South Carolina Near Bottom of Nation In Terms of Financial Security
On January 31, the national nonprofit Corporation for Enterprise Development (CFED) released a report on the financial security of residents of each of the 50 states. For South Carolina, the results were not altogether encouraging: the Palmetto State ranked 48th in terms of the financial security of its citizens. This means many South Carolinians may be in need of a fresh financial start.
A quarter “asset poor” in South Carolina, double that when excluding non-liquid assets
The CFED report examined 52 measures of financial security in five different issue areas. While many South Carolinians have jobs, researchers found that over a quarter of South Carolina households are “asset poor.”
Asset poor households have little or no financial cushion to rely on if unemployment, medical bills, divorce or some other unexpected financial hardship arises. A household is considered asset poor if its members do not have adequate savings or other assets to cover expenses for three months without a steady income. When excluding non-liquid assets (those that are not easily converted to cash like homes and cars), the proportion of South Carolina residents who are asset poor rises to 47.6 percent.
“Growing numbers of Americans have almost no savings or other assets to fall back on if they lose their jobs or face a medical crisis,” Andrea Levere, president of CFED, said in a statement. Indeed, with no financial safety net, all it would take is a little bad luck to push almost half of South Carolina into insolvency.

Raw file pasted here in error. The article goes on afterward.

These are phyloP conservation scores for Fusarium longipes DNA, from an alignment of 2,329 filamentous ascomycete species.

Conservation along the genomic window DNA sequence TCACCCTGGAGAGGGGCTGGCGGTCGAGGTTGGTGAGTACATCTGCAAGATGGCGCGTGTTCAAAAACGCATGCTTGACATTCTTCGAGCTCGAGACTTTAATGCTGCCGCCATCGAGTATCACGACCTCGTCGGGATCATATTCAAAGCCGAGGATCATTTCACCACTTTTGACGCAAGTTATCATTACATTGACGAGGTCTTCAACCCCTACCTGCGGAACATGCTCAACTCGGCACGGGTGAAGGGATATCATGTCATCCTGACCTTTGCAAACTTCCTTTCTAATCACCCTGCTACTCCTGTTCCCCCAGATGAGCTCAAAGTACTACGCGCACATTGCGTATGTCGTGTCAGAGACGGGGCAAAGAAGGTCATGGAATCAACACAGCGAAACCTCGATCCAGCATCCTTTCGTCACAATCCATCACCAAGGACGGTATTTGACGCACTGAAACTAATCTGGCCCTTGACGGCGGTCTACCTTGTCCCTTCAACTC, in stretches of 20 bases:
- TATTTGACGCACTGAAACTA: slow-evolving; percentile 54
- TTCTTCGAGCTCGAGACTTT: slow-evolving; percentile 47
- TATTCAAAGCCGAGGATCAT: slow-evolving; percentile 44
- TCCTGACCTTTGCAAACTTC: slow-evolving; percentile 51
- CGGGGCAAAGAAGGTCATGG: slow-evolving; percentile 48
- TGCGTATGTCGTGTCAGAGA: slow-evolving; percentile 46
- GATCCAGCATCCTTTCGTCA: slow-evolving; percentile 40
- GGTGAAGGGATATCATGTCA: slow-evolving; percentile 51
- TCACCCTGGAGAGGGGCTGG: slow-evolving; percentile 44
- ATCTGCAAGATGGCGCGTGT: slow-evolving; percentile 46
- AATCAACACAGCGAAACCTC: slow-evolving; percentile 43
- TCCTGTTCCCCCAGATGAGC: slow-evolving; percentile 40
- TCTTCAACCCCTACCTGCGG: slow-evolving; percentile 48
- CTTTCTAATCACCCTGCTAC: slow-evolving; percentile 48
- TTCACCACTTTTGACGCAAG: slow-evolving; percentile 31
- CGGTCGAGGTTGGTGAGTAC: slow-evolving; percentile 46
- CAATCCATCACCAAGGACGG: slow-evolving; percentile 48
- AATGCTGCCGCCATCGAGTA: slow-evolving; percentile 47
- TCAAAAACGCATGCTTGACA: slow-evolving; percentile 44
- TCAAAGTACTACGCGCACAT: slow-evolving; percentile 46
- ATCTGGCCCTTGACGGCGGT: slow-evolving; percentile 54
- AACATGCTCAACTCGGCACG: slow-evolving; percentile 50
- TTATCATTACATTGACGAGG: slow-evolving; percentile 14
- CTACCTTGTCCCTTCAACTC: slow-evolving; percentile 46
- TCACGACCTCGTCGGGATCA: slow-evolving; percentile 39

Bankruptcy can be a good solution for struggling South Carolinians
Fortunately, even for those without savings to rely on, there are other potential solutions to financial difficulties. When you can no longer make ends meet, sometimes bankruptcy is the best solution.
Through bankruptcy, you can eliminate most type of debt and get a fresh financial start. Chapter 7 bankruptcy involves an almost immediate discharge of debt, and is a good option for those with few nonexempt assets. Chapter 13 bankruptcy, on the other hand, may be the better choice for those with a regular income who have some valuable assets that they’d like to hang on to. In Chapter 13, instead of being discharged immediately, debts are reorganized and paid off in installments over the life of a three to five year plan; at the end of the plan, most types of remaining debt are completely discharged.
Only a bankruptcy attorney can fully advise you on whether Chapter 7 or Chapter 13 is best for your unique individual circumstances. If you are struggling with debt, however, do not wait to contact an attorney. Contrary to popular belief, it is never a good idea to “hang on” as long as you can before filing for bankruptcy, racking up credit card debt to pay for basic expenses. This can have long term implications for your credit, and what’s more, you will have more and better bankruptcy options the earlier you seek help.
If you are one of the many South Carolinians facing down debt with little or no savings, talk to a bankruptcy attorney. You may be surprised by what bankruptcy has to offer.